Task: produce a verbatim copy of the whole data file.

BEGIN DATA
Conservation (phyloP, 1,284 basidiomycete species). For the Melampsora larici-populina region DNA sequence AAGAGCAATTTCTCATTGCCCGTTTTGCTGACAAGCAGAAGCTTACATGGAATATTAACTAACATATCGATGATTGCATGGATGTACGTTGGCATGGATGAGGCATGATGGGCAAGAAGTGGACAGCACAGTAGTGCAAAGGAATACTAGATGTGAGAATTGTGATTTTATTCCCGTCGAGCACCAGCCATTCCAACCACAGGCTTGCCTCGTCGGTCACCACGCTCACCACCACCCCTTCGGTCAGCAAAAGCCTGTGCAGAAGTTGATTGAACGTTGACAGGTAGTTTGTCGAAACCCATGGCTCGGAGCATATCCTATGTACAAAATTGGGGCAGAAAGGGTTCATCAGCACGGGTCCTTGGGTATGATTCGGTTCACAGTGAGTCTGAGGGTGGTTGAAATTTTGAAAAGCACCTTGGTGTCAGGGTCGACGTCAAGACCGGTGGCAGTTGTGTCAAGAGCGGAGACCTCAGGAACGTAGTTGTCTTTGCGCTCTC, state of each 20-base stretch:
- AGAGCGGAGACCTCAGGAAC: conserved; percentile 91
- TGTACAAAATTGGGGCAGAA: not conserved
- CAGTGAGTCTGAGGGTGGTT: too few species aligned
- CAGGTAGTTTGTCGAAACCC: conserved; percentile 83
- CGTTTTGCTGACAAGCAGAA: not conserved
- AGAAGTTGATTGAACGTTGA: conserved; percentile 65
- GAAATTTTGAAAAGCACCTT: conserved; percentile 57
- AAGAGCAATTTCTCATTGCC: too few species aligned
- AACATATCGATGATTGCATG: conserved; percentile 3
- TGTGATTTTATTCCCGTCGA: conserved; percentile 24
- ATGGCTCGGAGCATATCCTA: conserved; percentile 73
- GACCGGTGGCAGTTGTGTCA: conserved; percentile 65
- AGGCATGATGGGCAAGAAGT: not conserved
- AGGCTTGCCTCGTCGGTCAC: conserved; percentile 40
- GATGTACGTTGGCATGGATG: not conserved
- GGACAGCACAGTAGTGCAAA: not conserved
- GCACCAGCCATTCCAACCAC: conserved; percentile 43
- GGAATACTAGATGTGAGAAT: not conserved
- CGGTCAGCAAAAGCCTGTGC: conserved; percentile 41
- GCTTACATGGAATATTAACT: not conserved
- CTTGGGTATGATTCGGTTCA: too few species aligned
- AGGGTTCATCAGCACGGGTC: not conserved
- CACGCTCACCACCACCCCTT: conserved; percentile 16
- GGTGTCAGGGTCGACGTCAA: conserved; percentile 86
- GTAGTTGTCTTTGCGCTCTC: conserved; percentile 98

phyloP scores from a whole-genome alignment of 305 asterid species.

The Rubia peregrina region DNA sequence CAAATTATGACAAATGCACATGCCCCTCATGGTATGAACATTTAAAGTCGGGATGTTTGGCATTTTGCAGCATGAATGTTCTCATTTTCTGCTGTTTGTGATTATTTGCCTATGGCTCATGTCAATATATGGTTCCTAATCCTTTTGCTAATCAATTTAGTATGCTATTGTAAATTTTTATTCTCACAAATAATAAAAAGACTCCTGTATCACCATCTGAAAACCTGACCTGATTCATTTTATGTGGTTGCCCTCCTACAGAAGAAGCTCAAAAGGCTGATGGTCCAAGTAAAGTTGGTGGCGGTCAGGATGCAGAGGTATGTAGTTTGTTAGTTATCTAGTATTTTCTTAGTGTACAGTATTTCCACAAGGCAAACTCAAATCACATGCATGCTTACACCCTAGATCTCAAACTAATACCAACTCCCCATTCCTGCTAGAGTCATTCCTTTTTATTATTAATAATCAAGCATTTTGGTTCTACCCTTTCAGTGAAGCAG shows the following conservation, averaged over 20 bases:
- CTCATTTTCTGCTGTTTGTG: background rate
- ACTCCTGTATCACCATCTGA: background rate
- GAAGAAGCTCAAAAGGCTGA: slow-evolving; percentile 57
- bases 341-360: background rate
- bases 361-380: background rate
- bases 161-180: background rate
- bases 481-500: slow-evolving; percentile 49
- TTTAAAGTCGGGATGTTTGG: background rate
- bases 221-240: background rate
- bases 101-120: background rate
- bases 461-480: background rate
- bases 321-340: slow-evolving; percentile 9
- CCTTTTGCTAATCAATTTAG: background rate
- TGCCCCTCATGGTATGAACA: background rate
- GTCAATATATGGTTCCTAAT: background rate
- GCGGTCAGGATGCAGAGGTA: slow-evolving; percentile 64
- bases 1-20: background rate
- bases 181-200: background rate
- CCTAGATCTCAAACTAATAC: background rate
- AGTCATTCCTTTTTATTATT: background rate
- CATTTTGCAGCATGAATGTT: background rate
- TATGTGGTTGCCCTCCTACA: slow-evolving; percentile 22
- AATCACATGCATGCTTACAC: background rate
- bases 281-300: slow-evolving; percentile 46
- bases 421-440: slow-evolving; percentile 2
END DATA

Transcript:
Conservation (phyloP, 1,284 basidiomycete species). For the Melampsora larici-populina region DNA sequence AAGAGCAATTTCTCATTGCCCGTTTTGCTGACAAGCAGAAGCTTACATGGAATATTAACTAACATATCGATGATTGCATGGATGTACGTTGGCATGGATGAGGCATGATGGGCAAGAAGTGGACAGCACAGTAGTGCAAAGGAATACTAGATGTGAGAATTGTGATTTTATTCCCGTCGAGCACCAGCCATTCCAACCACAGGCTTGCCTCGTCGGTCACCACGCTCACCACCACCCCTTCGGTCAGCAAAAGCCTGTGCAGAAGTTGATTGAACGTTGACAGGTAGTTTGTCGAAACCCATGGCTCGGAGCATATCCTATGTACAAAATTGGGGCAGAAAGGGTTCATCAGCACGGGTCCTTGGGTATGATTCGGTTCACAGTGAGTCTGAGGGTGGTTGAAATTTTGAAAAGCACCTTGGTGTCAGGGTCGACGTCAAGACCGGTGGCAGTTGTGTCAAGAGCGGAGACCTCAGGAACGTAGTTGTCTTTGCGCTCTC, state of each 20-base stretch:
- AGAGCGGAGACCTCAGGAAC: conserved; percentile 91
- TGTACAAAATTGGGGCAGAA: not conserved
- CAGTGAGTCTGAGGGTGGTT: too few species aligned
- CAGGTAGTTTGTCGAAACCC: conserved; percentile 83
- CGTTTTGCTGACAAGCAGAA: not conserved
- AGAAGTTGATTGAACGTTGA: conserved; percentile 65
- GAAATTTTGAAAAGCACCTT: conserved; percentile 57
- AAGAGCAATTTCTCATTGCC: too few species aligned
- AACATATCGATGATTGCATG: conserved; percentile 3
- TGTGATTTTATTCCCGTCGA: conserved; percentile 24
- ATGGCTCGGAGCATATCCTA: conserved; percentile 73
- GACCGGTGGCAGTTGTGTCA: conserved; percentile 65
- AGGCATGATGGGCAAGAAGT: not conserved
- AGGCTTGCCTCGTCGGTCAC: conserved; percentile 40
- GATGTACGTTGGCATGGATG: not conserved
- GGACAGCACAGTAGTGCAAA: not conserved
- GCACCAGCCATTCCAACCAC: conserved; percentile 43
- GGAATACTAGATGTGAGAAT: not conserved
- CGGTCAGCAAAAGCCTGTGC: conserved; percentile 41
- GCTTACATGGAATATTAACT: not conserved
- CTTGGGTATGATTCGGTTCA: too few species aligned
- AGGGTTCATCAGCACGGGTC: not conserved
- CACGCTCACCACCACCCCTT: conserved; percentile 16
- GGTGTCAGGGTCGACGTCAA: conserved; percentile 86
- GTAGTTGTCTTTGCGCTCTC: conserved; percentile 98

phyloP scores from a whole-genome alignment of 305 asterid species.

The Rubia peregrina region DNA sequence CAAATTATGACAAATGCACATGCCCCTCATGGTATGAACATTTAAAGTCGGGATGTTTGGCATTTTGCAGCATGAATGTTCTCATTTTCTGCTGTTTGTGATTATTTGCCTATGGCTCATGTCAATATATGGTTCCTAATCCTTTTGCTAATCAATTTAGTATGCTATTGTAAATTTTTATTCTCACAAATAATAAAAAGACTCCTGTATCACCATCTGAAAACCTGACCTGATTCATTTTATGTGGTTGCCCTCCTACAGAAGAAGCTCAAAAGGCTGATGGTCCAAGTAAAGTTGGTGGCGGTCAGGATGCAGAGGTATGTAGTTTGTTAGTTATCTAGTATTTTCTTAGTGTACAGTATTTCCACAAGGCAAACTCAAATCACATGCATGCTTACACCCTAGATCTCAAACTAATACCAACTCCCCATTCCTGCTAGAGTCATTCCTTTTTATTATTAATAATCAAGCATTTTGGTTCTACCCTTTCAGTGAAGCAG shows the following conservation, averaged over 20 bases:
- CTCATTTTCTGCTGTTTGTG: background rate
- ACTCCTGTATCACCATCTGA: background rate
- GAAGAAGCTCAAAAGGCTGA: slow-evolving; percentile 57
- bases 341-360: background rate
- bases 361-380: background rate
- bases 161-180: background rate
- bases 481-500: slow-evolving; percentile 49
- TTTAAAGTCGGGATGTTTGG: background rate
- bases 221-240: background rate
- bases 101-120: background rate
- bases 461-480: background rate
- bases 321-340: slow-evolving; percentile 9
- CCTTTTGCTAATCAATTTAG: background rate
- TGCCCCTCATGGTATGAACA: background rate
- GTCAATATATGGTTCCTAAT: background rate
- GCGGTCAGGATGCAGAGGTA: slow-evolving; percentile 64
- bases 1-20: background rate
- bases 181-200: background rate
- CCTAGATCTCAAACTAATAC: background rate
- AGTCATTCCTTTTTATTATT: background rate
- CATTTTGCAGCATGAATGTT: background rate
- TATGTGGTTGCCCTCCTACA: slow-evolving; percentile 22
- AATCACATGCATGCTTACAC: background rate
- bases 281-300: slow-evolving; percentile 46
- bases 421-440: slow-evolving; percentile 2